‘The Great War was a pivotal moment in the evolution of humanitarian activism. Granick's landmark study breaks new ground by recognizing the central place of Jews and Jewish causes at this critical juncture: it represents essential reading not just for Jewish historians, but for historians of US foreign policy, humanitarian activism and global civil society.'
Abigail Green - author of Moses Montefiore: Jewish Liberator, Imperial Hero
‘Jaclyn Granick's book is a pathbreaking study. Within the growing research on the history of the aid sector's formative period after the First World War it fills an important gap. It will serve as an invaluable reference with regard to the distinct role of American Jewish organizations.'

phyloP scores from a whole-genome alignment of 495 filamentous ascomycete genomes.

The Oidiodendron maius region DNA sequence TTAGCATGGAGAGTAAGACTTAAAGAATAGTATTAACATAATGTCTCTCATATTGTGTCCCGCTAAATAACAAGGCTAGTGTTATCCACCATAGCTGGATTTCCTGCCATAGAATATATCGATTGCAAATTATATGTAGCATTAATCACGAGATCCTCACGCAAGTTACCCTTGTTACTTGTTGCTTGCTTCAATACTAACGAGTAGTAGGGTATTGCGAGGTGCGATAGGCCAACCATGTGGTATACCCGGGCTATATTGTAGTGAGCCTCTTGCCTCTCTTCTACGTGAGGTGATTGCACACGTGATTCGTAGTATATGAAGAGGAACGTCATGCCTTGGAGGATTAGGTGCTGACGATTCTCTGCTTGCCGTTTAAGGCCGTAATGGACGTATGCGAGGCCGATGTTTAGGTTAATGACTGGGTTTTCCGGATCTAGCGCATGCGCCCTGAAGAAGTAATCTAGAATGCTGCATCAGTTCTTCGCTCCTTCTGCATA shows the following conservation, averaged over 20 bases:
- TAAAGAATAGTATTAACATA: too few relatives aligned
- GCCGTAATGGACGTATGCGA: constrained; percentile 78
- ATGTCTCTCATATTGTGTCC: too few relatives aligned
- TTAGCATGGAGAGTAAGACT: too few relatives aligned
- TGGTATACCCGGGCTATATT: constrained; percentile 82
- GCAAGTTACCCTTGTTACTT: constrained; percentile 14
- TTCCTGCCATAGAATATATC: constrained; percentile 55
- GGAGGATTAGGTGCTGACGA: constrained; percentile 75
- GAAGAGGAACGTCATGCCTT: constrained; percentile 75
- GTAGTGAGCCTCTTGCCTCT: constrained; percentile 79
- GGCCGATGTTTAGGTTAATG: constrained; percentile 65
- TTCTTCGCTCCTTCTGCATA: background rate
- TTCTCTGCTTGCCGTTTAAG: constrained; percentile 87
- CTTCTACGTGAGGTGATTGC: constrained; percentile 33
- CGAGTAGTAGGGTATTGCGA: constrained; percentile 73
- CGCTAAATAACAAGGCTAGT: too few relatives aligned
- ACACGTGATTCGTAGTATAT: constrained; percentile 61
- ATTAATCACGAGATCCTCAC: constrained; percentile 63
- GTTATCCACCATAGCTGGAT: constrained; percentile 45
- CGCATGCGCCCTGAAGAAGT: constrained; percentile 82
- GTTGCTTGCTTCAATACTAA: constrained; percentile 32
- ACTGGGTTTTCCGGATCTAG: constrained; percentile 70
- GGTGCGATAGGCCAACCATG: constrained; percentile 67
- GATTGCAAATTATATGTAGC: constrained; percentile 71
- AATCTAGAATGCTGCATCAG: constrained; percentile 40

Daniel Maul - author of The International Labour Organization: 100 Years of Global Social Policy
‘This is a pioneering monograph on global Jewish social policy from the First World War through the 1920s. Granick deftly illustrates the synergy between American-Jewish funders and administrative experts in Europe, their Herculean efforts to assist Jews in war-torn regions, and the challenges they faced as trans-national actors in a world increasingly defined by nation-states.'
Derek Penslar - author of Shylock's Children: Economics and Jewish Identity in Modern Europe
‘Overall, Granick tells an important story that contextualizes the relative positions of European, Palestinian, and American Jewish communities between the world wars … Recommended.’
A. Lieberman Colgan
Source: Choice Magazine